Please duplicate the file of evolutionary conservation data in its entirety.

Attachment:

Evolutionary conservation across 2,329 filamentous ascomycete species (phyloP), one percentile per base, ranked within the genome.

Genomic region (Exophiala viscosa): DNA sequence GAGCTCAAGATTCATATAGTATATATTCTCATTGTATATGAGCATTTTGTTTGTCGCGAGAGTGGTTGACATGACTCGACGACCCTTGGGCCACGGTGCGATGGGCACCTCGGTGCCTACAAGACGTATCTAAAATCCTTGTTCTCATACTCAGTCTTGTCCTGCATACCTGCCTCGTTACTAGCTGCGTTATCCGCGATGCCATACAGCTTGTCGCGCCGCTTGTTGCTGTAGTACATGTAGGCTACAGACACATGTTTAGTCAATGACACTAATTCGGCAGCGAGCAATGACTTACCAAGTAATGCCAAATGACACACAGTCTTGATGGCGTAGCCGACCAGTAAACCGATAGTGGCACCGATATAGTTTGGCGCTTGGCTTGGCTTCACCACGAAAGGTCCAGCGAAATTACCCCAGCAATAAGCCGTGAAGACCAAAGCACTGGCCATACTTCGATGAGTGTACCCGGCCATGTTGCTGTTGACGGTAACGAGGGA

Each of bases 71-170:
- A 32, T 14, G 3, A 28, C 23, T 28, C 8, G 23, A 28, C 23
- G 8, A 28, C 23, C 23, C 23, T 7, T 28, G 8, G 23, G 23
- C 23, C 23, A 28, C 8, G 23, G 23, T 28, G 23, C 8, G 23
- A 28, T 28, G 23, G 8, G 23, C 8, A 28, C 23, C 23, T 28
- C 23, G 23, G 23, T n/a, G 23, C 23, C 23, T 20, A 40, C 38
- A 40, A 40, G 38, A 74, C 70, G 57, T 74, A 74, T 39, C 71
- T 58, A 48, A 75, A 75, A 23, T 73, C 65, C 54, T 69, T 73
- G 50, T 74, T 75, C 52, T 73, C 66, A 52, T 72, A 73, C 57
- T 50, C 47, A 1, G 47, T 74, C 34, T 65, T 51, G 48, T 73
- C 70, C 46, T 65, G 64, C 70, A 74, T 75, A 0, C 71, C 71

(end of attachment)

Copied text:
Evolutionary conservation across 2,329 filamentous ascomycete species (phyloP), one percentile per base, ranked within the genome.

Genomic region (Exophiala viscosa): DNA sequence GAGCTCAAGATTCATATAGTATATATTCTCATTGTATATGAGCATTTTGTTTGTCGCGAGAGTGGTTGACATGACTCGACGACCCTTGGGCCACGGTGCGATGGGCACCTCGGTGCCTACAAGACGTATCTAAAATCCTTGTTCTCATACTCAGTCTTGTCCTGCATACCTGCCTCGTTACTAGCTGCGTTATCCGCGATGCCATACAGCTTGTCGCGCCGCTTGTTGCTGTAGTACATGTAGGCTACAGACACATGTTTAGTCAATGACACTAATTCGGCAGCGAGCAATGACTTACCAAGTAATGCCAAATGACACACAGTCTTGATGGCGTAGCCGACCAGTAAACCGATAGTGGCACCGATATAGTTTGGCGCTTGGCTTGGCTTCACCACGAAAGGTCCAGCGAAATTACCCCAGCAATAAGCCGTGAAGACCAAAGCACTGGCCATACTTCGATGAGTGTACCCGGCCATGTTGCTGTTGACGGTAACGAGGGA

Each of bases 71-170:
- A 32, T 14, G 3, A 28, C 23, T 28, C 8, G 23, A 28, C 23
- G 8, A 28, C 23, C 23, C 23, T 7, T 28, G 8, G 23, G 23
- C 23, C 23, A 28, C 8, G 23, G 23, T 28, G 23, C 8, G 23
- A 28, T 28, G 23, G 8, G 23, C 8, A 28, C 23, C 23, T 28
- C 23, G 23, G 23, T n/a, G 23, C 23, C 23, T 20, A 40, C 38
- A 40, A 40, G 38, A 74, C 70, G 57, T 74, A 74, T 39, C 71
- T 58, A 48, A 75, A 75, A 23, T 73, C 65, C 54, T 69, T 73
- G 50, T 74, T 75, C 52, T 73, C 66, A 52, T 72, A 73, C 57
- T 50, C 47, A 1, G 47, T 74, C 34, T 65, T 51, G 48, T 73
- C 70, C 46, T 65, G 64, C 70, A 74, T 75, A 0, C 71, C 71